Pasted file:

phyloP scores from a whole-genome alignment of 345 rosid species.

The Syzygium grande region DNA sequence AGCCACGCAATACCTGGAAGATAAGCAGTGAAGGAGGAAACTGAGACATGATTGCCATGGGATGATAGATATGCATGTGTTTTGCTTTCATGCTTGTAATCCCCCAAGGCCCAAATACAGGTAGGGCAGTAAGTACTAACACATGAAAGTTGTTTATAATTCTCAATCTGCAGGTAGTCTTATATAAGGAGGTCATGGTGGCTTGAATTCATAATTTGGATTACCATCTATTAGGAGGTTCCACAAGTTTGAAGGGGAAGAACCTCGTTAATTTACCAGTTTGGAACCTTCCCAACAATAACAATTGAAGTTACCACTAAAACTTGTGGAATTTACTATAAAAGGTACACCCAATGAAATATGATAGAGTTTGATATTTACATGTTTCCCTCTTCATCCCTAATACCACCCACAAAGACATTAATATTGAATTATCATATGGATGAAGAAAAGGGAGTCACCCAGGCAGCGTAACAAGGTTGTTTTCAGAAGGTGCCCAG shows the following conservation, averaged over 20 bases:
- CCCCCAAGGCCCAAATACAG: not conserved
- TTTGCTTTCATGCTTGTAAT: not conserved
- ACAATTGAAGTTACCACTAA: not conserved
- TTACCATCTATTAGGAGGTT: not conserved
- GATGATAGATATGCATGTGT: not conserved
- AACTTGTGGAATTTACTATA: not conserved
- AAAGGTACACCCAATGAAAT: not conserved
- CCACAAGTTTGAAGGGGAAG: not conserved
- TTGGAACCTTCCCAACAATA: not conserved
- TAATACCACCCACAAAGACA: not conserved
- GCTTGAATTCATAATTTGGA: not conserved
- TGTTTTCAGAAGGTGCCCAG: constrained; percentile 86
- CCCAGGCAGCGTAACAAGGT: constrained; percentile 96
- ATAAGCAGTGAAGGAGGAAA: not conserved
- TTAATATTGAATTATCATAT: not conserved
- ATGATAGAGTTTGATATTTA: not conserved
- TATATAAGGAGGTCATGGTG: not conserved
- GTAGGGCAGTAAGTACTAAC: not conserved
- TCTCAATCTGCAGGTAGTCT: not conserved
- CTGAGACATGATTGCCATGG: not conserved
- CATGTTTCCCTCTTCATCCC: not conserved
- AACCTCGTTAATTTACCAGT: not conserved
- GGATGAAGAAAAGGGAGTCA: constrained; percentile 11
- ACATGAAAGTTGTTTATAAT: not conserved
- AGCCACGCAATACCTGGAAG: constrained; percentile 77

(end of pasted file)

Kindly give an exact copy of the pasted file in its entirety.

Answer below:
phyloP scores from a whole-genome alignment of 345 rosid species.

The Syzygium grande region DNA sequence AGCCACGCAATACCTGGAAGATAAGCAGTGAAGGAGGAAACTGAGACATGATTGCCATGGGATGATAGATATGCATGTGTTTTGCTTTCATGCTTGTAATCCCCCAAGGCCCAAATACAGGTAGGGCAGTAAGTACTAACACATGAAAGTTGTTTATAATTCTCAATCTGCAGGTAGTCTTATATAAGGAGGTCATGGTGGCTTGAATTCATAATTTGGATTACCATCTATTAGGAGGTTCCACAAGTTTGAAGGGGAAGAACCTCGTTAATTTACCAGTTTGGAACCTTCCCAACAATAACAATTGAAGTTACCACTAAAACTTGTGGAATTTACTATAAAAGGTACACCCAATGAAATATGATAGAGTTTGATATTTACATGTTTCCCTCTTCATCCCTAATACCACCCACAAAGACATTAATATTGAATTATCATATGGATGAAGAAAAGGGAGTCACCCAGGCAGCGTAACAAGGTTGTTTTCAGAAGGTGCCCAG shows the following conservation, averaged over 20 bases:
- CCCCCAAGGCCCAAATACAG: not conserved
- TTTGCTTTCATGCTTGTAAT: not conserved
- ACAATTGAAGTTACCACTAA: not conserved
- TTACCATCTATTAGGAGGTT: not conserved
- GATGATAGATATGCATGTGT: not conserved
- AACTTGTGGAATTTACTATA: not conserved
- AAAGGTACACCCAATGAAAT: not conserved
- CCACAAGTTTGAAGGGGAAG: not conserved
- TTGGAACCTTCCCAACAATA: not conserved
- TAATACCACCCACAAAGACA: not conserved
- GCTTGAATTCATAATTTGGA: not conserved
- TGTTTTCAGAAGGTGCCCAG: constrained; percentile 86
- CCCAGGCAGCGTAACAAGGT: constrained; percentile 96
- ATAAGCAGTGAAGGAGGAAA: not conserved
- TTAATATTGAATTATCATAT: not conserved
- ATGATAGAGTTTGATATTTA: not conserved
- TATATAAGGAGGTCATGGTG: not conserved
- GTAGGGCAGTAAGTACTAAC: not conserved
- TCTCAATCTGCAGGTAGTCT: not conserved
- CTGAGACATGATTGCCATGG: not conserved
- CATGTTTCCCTCTTCATCCC: not conserved
- AACCTCGTTAATTTACCAGT: not conserved
- GGATGAAGAAAAGGGAGTCA: constrained; percentile 11
- ACATGAAAGTTGTTTATAAT: not conserved
- AGCCACGCAATACCTGGAAG: constrained; percentile 77